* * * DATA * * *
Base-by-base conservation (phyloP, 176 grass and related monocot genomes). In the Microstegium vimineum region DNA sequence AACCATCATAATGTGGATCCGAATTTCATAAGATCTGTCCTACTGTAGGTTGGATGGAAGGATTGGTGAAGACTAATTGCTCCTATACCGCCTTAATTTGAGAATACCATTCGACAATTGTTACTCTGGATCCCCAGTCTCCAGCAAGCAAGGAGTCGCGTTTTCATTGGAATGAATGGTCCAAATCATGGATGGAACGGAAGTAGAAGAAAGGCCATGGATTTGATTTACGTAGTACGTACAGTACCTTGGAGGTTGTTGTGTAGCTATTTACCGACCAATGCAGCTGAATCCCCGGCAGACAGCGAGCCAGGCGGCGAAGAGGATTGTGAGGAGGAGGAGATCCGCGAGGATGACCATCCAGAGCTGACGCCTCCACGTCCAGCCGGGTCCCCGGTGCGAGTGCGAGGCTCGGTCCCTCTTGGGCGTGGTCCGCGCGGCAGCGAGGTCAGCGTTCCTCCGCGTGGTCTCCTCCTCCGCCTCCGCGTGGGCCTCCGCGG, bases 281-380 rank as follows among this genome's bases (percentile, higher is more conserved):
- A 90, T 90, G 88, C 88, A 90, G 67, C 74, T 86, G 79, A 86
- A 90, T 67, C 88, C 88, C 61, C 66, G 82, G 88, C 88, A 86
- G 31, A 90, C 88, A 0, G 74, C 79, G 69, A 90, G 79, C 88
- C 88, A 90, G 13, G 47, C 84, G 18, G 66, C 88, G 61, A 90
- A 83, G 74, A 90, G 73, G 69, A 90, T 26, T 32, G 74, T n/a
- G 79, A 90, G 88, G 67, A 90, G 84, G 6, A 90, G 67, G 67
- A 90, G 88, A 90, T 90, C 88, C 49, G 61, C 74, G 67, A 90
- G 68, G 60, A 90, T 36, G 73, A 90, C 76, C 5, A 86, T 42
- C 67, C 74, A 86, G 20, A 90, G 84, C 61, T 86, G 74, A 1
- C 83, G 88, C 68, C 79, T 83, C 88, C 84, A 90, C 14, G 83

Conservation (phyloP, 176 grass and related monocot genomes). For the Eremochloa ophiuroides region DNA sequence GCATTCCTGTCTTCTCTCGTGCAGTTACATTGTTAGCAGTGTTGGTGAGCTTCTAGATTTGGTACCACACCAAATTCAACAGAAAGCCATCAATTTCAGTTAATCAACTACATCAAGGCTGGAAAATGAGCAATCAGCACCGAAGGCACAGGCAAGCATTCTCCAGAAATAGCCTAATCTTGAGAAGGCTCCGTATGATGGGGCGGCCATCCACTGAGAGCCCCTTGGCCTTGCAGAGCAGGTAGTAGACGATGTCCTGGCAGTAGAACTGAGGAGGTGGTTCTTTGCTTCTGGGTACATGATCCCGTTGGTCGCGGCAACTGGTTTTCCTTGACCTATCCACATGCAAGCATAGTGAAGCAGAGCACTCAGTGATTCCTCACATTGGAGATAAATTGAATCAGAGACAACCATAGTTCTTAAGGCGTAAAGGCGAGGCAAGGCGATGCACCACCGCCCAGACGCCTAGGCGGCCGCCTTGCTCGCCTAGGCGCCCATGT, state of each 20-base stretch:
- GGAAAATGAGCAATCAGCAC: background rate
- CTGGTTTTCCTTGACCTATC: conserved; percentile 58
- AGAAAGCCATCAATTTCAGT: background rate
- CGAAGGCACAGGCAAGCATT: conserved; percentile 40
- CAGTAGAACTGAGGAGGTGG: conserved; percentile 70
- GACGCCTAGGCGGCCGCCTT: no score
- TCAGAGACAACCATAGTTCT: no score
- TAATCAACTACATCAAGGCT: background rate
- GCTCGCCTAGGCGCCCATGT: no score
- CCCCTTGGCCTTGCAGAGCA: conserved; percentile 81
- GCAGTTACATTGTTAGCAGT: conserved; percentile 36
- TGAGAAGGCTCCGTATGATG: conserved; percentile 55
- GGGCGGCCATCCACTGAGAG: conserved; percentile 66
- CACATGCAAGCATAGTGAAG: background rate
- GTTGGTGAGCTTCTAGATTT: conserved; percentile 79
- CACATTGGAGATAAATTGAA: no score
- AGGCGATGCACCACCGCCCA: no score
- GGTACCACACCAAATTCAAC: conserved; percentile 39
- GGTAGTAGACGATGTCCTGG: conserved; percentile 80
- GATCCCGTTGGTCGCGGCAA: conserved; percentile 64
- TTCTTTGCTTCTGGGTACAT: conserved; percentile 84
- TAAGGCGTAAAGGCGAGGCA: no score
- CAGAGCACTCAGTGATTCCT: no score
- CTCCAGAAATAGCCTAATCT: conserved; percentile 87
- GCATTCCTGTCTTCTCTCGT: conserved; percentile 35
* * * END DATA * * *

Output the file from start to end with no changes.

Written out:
Base-by-base conservation (phyloP, 176 grass and related monocot genomes). In the Microstegium vimineum region DNA sequence AACCATCATAATGTGGATCCGAATTTCATAAGATCTGTCCTACTGTAGGTTGGATGGAAGGATTGGTGAAGACTAATTGCTCCTATACCGCCTTAATTTGAGAATACCATTCGACAATTGTTACTCTGGATCCCCAGTCTCCAGCAAGCAAGGAGTCGCGTTTTCATTGGAATGAATGGTCCAAATCATGGATGGAACGGAAGTAGAAGAAAGGCCATGGATTTGATTTACGTAGTACGTACAGTACCTTGGAGGTTGTTGTGTAGCTATTTACCGACCAATGCAGCTGAATCCCCGGCAGACAGCGAGCCAGGCGGCGAAGAGGATTGTGAGGAGGAGGAGATCCGCGAGGATGACCATCCAGAGCTGACGCCTCCACGTCCAGCCGGGTCCCCGGTGCGAGTGCGAGGCTCGGTCCCTCTTGGGCGTGGTCCGCGCGGCAGCGAGGTCAGCGTTCCTCCGCGTGGTCTCCTCCTCCGCCTCCGCGTGGGCCTCCGCGG, bases 281-380 rank as follows among this genome's bases (percentile, higher is more conserved):
- A 90, T 90, G 88, C 88, A 90, G 67, C 74, T 86, G 79, A 86
- A 90, T 67, C 88, C 88, C 61, C 66, G 82, G 88, C 88, A 86
- G 31, A 90, C 88, A 0, G 74, C 79, G 69, A 90, G 79, C 88
- C 88, A 90, G 13, G 47, C 84, G 18, G 66, C 88, G 61, A 90
- A 83, G 74, A 90, G 73, G 69, A 90, T 26, T 32, G 74, T n/a
- G 79, A 90, G 88, G 67, A 90, G 84, G 6, A 90, G 67, G 67
- A 90, G 88, A 90, T 90, C 88, C 49, G 61, C 74, G 67, A 90
- G 68, G 60, A 90, T 36, G 73, A 90, C 76, C 5, A 86, T 42
- C 67, C 74, A 86, G 20, A 90, G 84, C 61, T 86, G 74, A 1
- C 83, G 88, C 68, C 79, T 83, C 88, C 84, A 90, C 14, G 83

Conservation (phyloP, 176 grass and related monocot genomes). For the Eremochloa ophiuroides region DNA sequence GCATTCCTGTCTTCTCTCGTGCAGTTACATTGTTAGCAGTGTTGGTGAGCTTCTAGATTTGGTACCACACCAAATTCAACAGAAAGCCATCAATTTCAGTTAATCAACTACATCAAGGCTGGAAAATGAGCAATCAGCACCGAAGGCACAGGCAAGCATTCTCCAGAAATAGCCTAATCTTGAGAAGGCTCCGTATGATGGGGCGGCCATCCACTGAGAGCCCCTTGGCCTTGCAGAGCAGGTAGTAGACGATGTCCTGGCAGTAGAACTGAGGAGGTGGTTCTTTGCTTCTGGGTACATGATCCCGTTGGTCGCGGCAACTGGTTTTCCTTGACCTATCCACATGCAAGCATAGTGAAGCAGAGCACTCAGTGATTCCTCACATTGGAGATAAATTGAATCAGAGACAACCATAGTTCTTAAGGCGTAAAGGCGAGGCAAGGCGATGCACCACCGCCCAGACGCCTAGGCGGCCGCCTTGCTCGCCTAGGCGCCCATGT, state of each 20-base stretch:
- GGAAAATGAGCAATCAGCAC: background rate
- CTGGTTTTCCTTGACCTATC: conserved; percentile 58
- AGAAAGCCATCAATTTCAGT: background rate
- CGAAGGCACAGGCAAGCATT: conserved; percentile 40
- CAGTAGAACTGAGGAGGTGG: conserved; percentile 70
- GACGCCTAGGCGGCCGCCTT: no score
- TCAGAGACAACCATAGTTCT: no score
- TAATCAACTACATCAAGGCT: background rate
- GCTCGCCTAGGCGCCCATGT: no score
- CCCCTTGGCCTTGCAGAGCA: conserved; percentile 81
- GCAGTTACATTGTTAGCAGT: conserved; percentile 36
- TGAGAAGGCTCCGTATGATG: conserved; percentile 55
- GGGCGGCCATCCACTGAGAG: conserved; percentile 66
- CACATGCAAGCATAGTGAAG: background rate
- GTTGGTGAGCTTCTAGATTT: conserved; percentile 79
- CACATTGGAGATAAATTGAA: no score
- AGGCGATGCACCACCGCCCA: no score
- GGTACCACACCAAATTCAAC: conserved; percentile 39
- GGTAGTAGACGATGTCCTGG: conserved; percentile 80
- GATCCCGTTGGTCGCGGCAA: conserved; percentile 64
- TTCTTTGCTTCTGGGTACAT: conserved; percentile 84
- TAAGGCGTAAAGGCGAGGCA: no score
- CAGAGCACTCAGTGATTCCT: no score
- CTCCAGAAATAGCCTAATCT: conserved; percentile 87
- GCATTCCTGTCTTCTCTCGT: conserved; percentile 35